Current Kia range on our Expert Rating Index

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Where can I try a Kia car?

You won’t have too far to go if you fancy trying a Kia for yourself – over the years the brand’s UK network has grown to the point that its around 190 outlets are only beaten for quantity by Ford and Vauxhall.

Kia dealerships all have the same quality corporate image but in terms of size and location vary immensely. The flagship outlet in Brentford, London, rises over four floors and towers over the elevated section of the M4 motorway, whereas Gravells, a Welsh group that consistently takes Kia’s top dealer award, has its main showroom in Kidwelly, a town of only around 3,500 people.  

What makes Kia different to the rest?

Most car makers produce a model or two that fail to impress, a sense of ‘why did they bother doing that’ but this is not something that can be levelled at today’s Kia – even the Stinger, a large grand tourer-type car very different to typical Kia product and only on sale for five years, had plenty of fans who were sad to see it go. 

Kia’s exterior styling with the signature tiger-nose grille is generally positively received, but the cars sell mainly on a combination of quality and technology that is at the forefront of the mainstream market and comparable to some premium offerings.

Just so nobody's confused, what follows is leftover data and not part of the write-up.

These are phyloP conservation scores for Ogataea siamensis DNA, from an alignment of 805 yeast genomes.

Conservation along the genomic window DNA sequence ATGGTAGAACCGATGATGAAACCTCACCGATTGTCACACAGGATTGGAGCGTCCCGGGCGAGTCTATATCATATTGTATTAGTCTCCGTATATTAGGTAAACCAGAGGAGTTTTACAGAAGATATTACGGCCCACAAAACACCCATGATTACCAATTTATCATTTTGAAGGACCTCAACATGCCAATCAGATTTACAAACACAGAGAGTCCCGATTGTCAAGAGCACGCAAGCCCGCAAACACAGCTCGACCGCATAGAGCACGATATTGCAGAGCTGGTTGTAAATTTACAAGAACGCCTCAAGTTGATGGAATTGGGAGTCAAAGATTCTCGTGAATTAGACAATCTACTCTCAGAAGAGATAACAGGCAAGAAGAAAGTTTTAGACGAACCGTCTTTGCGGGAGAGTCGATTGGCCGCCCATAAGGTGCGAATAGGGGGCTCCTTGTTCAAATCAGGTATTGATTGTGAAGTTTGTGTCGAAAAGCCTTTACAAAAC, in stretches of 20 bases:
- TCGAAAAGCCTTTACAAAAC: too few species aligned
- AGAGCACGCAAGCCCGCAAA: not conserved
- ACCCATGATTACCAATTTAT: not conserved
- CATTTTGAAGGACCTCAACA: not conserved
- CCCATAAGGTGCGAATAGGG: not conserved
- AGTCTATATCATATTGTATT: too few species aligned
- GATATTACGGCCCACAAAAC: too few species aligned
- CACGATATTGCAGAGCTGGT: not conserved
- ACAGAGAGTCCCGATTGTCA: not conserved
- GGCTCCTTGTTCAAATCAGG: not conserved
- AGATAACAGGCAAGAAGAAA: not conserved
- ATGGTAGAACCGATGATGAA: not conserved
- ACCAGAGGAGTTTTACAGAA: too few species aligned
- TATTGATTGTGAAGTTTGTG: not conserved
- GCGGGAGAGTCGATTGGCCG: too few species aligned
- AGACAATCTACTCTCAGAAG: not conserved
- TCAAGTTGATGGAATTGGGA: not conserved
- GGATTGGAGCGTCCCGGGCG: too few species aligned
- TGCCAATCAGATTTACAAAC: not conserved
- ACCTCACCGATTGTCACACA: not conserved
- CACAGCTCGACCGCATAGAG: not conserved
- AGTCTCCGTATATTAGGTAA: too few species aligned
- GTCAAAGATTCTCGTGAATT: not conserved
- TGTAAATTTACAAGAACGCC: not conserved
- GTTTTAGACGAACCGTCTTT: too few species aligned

A Kia fact to impress your friends

Always had a desire to get yourself an example of a 1990s-era Lotus Elan? Check the badges, as it might not be a Lotus…

After the Norfolk maker canned the Elan in 1995, it sold the rights to the car to Kia, which then built it in South Korea between 1996 and 1999. 

On the outside, the Kia Elan looked virtually identical to the Lotus version (the main difference being the tail lights), but under the bonnet it had a Kia 1.8-litre petrol engine rather than the 1.6-litre turbo from Isuzu that Lotus used.

Only around 1,000 were made, sold only in Korea and Japan.  


There’s no such thing as a car maker that can do no wrong but Kia appears to come pretty close – once easily dismissed, Kia is an automotive success story with its cars driven by thousands of happy owners.

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Andrew Charman
Andrew Charman
Andrew is a road test editor for The Car Expert. He is a member of the Guild of Motoring Writers, and has been testing and writing about new cars for more than 20 years. Today he is well known to senior personnel at the major car manufacturers and attends many new model launches each year.